The National Museum is under the Ministry of Tourism. Its grounds are free for permanent exhibitions of historical arts and artifacts, but temporary exhibition spaces are for hire. It costs Tsh500,000 ($313) per day to hire the hall at the National Museum, a fee many artists can’t afford.
“After you’ve taken the pains to create your own raw material, then worked for months to produce works fit for an exhibition, you don’t have enough money to hire an exhibition hall at that rate,” says Paul Nduguru.
Media coverage of fine art exhibitions is minimal. Sometimes local media refuse to cover an exhibition saying they’ll be doing an advertorial.
“For some media houses, art exhibitions aren’t seen as newsworthy. Basata addresses this by trying to educate the public on art, particularly through our forum Jukwaa la Sanaa, which is held in our offices every Monday. Journalists ought to participate in such a forum so that they increase their knowledge in art matters,” says Vivian Shalua.
The current education does not support fine art.
Fine artist Thobias Minzi explains. “I didn’t receive much of an art education in primary school, but there was a programme called Umita Shumta, hosted by Basata, which was an art competition pooling primary school students from across the country. I participated often, meeting students from various schools who liked to draw. Today, unfortunately, the level of exposure of fine art as a subject in our public primary and secondary schools is low, and there’s no more Umita Shumta.
“So when we’re talking about consumers of fine art works from Tanzania, I am not surprised Tanzanians aren’t top on that list as they’ve had little knowledge of fine art and its importance.”
Nsao-Shalua concurs. “Older people in Tanzania today appreciate fine art, and it would be wise to start exposing them to art from a young age. In primary school (in Kenya) our class had to sculpt our pencils so that we wouldn’t steal from each other. We’d be given razors and would carve either a monkey or a girl with plaits.
“In some public primary schools here in the 1960s, one day would be set aside when all the paintings from students in a class would be put on display. They would be given stars and the top winners would get presents. From this outlook, a child would be inclined to buy fine art in the future. But today we have a whole generation that didn’t get this exposure, and for many of them spending Tsh30,000 ($19) to buy art is a waste of money. They would rather buy ‘ugali’.”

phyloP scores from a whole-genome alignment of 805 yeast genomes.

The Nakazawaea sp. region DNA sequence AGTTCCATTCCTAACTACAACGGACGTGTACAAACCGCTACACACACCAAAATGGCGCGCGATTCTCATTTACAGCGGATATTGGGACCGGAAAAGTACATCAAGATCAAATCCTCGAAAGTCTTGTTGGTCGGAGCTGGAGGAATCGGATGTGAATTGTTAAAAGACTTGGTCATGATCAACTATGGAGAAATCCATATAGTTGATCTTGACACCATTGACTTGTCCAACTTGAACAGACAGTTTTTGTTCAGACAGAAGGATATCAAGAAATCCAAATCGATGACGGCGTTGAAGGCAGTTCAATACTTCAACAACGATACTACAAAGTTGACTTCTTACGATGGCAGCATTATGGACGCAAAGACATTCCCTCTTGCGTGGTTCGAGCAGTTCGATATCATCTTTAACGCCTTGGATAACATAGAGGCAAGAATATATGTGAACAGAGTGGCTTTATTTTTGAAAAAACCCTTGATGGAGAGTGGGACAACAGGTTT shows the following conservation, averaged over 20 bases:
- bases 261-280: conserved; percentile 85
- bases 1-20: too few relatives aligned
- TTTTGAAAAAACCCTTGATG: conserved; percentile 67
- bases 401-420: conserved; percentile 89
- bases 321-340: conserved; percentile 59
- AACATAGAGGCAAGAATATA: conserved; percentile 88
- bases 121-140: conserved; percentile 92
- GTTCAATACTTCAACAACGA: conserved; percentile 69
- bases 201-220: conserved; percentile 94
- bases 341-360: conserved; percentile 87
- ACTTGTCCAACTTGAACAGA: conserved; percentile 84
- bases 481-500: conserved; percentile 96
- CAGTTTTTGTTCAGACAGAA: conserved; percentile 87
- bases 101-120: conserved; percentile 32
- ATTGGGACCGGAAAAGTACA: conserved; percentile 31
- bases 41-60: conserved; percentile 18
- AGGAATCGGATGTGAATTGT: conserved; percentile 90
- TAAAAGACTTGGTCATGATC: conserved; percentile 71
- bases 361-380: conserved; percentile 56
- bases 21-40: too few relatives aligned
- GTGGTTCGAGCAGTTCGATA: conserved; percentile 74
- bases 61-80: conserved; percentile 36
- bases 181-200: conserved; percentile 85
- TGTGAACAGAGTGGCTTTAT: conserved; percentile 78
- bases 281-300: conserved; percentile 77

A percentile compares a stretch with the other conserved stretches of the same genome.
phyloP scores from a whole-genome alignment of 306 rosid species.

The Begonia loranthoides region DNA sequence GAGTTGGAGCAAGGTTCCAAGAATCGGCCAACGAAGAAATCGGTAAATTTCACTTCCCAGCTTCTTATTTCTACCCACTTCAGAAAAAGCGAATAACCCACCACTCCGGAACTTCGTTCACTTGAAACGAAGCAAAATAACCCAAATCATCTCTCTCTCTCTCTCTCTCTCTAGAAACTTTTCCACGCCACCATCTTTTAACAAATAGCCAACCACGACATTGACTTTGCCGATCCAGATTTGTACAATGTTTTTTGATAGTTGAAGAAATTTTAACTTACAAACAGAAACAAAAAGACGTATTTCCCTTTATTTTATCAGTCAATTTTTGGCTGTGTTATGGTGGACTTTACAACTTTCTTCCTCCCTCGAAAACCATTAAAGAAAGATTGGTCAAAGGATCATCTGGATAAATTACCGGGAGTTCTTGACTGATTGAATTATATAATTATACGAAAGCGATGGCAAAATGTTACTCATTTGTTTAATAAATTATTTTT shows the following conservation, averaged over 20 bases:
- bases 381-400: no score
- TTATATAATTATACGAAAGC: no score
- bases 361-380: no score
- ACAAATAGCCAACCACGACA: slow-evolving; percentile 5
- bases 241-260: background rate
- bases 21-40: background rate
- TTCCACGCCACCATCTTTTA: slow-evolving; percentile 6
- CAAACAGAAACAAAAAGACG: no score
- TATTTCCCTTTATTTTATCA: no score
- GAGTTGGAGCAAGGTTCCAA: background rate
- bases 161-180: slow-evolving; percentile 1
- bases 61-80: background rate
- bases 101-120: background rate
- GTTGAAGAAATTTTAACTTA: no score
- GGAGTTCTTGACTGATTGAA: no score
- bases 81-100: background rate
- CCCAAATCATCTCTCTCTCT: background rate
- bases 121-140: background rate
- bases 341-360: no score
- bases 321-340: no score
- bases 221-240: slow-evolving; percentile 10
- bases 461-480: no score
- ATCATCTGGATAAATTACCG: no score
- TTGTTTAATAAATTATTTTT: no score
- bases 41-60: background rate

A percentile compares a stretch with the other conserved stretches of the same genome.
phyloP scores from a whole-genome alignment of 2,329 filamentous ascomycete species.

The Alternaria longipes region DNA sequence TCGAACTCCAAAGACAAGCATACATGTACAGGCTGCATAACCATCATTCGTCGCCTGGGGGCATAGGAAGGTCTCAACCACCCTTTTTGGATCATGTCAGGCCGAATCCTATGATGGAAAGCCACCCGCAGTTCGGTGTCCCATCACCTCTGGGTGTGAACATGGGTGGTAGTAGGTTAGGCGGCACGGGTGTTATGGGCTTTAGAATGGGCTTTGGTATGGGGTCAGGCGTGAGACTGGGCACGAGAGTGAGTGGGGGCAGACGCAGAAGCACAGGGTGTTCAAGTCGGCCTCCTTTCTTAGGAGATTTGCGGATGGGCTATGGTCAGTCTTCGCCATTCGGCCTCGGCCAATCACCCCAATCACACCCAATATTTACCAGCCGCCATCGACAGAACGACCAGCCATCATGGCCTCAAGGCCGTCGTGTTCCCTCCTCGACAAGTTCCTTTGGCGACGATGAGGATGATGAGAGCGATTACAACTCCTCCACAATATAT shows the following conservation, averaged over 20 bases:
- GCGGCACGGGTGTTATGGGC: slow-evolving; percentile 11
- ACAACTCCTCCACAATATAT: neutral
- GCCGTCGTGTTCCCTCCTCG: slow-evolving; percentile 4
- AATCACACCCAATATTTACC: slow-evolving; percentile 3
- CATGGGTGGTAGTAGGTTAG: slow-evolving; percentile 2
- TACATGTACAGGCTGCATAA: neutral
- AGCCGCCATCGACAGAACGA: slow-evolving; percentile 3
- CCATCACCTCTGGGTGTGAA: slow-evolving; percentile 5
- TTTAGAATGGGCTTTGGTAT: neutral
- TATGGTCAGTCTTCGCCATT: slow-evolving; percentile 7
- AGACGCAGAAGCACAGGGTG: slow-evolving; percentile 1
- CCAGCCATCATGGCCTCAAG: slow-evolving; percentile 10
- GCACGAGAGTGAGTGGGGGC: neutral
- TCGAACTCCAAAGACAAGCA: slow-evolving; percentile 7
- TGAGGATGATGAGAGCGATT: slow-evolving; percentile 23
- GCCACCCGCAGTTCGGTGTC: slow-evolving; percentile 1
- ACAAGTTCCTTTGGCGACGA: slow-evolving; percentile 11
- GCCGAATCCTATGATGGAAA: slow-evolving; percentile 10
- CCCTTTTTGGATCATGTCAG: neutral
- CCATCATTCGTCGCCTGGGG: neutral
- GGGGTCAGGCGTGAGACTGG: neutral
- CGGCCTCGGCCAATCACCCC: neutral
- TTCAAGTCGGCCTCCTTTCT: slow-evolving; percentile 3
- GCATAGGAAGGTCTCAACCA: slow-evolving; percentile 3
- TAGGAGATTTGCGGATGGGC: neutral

There is a syllabus for fine art in primary schools, but it is within the subject of work studies that teaches more about how to fix bicycles than how to draw.
In addition, there is only one teachers’ college in the country for fine art - Butimba in Mwanza.
“I studied there in the 1970s, after I finished primary school, and went on to become a primary school art teacher. But today the college isn’t the same,” says Nsao-Shalua. She explained how trainee teachers are offered a diploma in teaching for three core subjects like Geography, Mathematics and Science, and art is offered as an optional subject.
Prof Jengo says, “There are three art institutions of higher learning that teach art, namely the University of Dar es Salaam (FPA), University of Dodoma and Tasuba (Taasisi ya Sanaa na Utamaduni Bagamoyo), the former Bagamoyo School of Arts. The Butimba Teachers College has started diploma level art but since the ‘A’ Level art curriculum has not yet been implemented, the programme has not yet started.
“There are 38 secondary schools that teach art at ‘O’ Level. The ‘A’ Level art curriculum was designed in the 1990s by the Tanzania Institute of Education, but it has yet to be implemented in schools.”
Fine artists also have a role to play to market their wares. “Certain types of fine art aren’t selling to most Tanzanians, particularly paintings on canvas and sculptures. There’s a huge home market for artists like Walter Lema, Cloud Chatanda and Paul Nduguru, with their biggest customers being publishers and advertising companies,” says Adrian Nyangamalle who is a fine artist and president of the Fine Art Association in Tanzania.
“Many painters and sculptors in Tanzania produce works with the target market being foreigners, this from price to subject. They haven’t done enough research of their home market and their needs,” says Nyangamalle.
Many paintings and sculptures depict rose coloured village life. Few express the complexities of Tanzanians today and their challenges.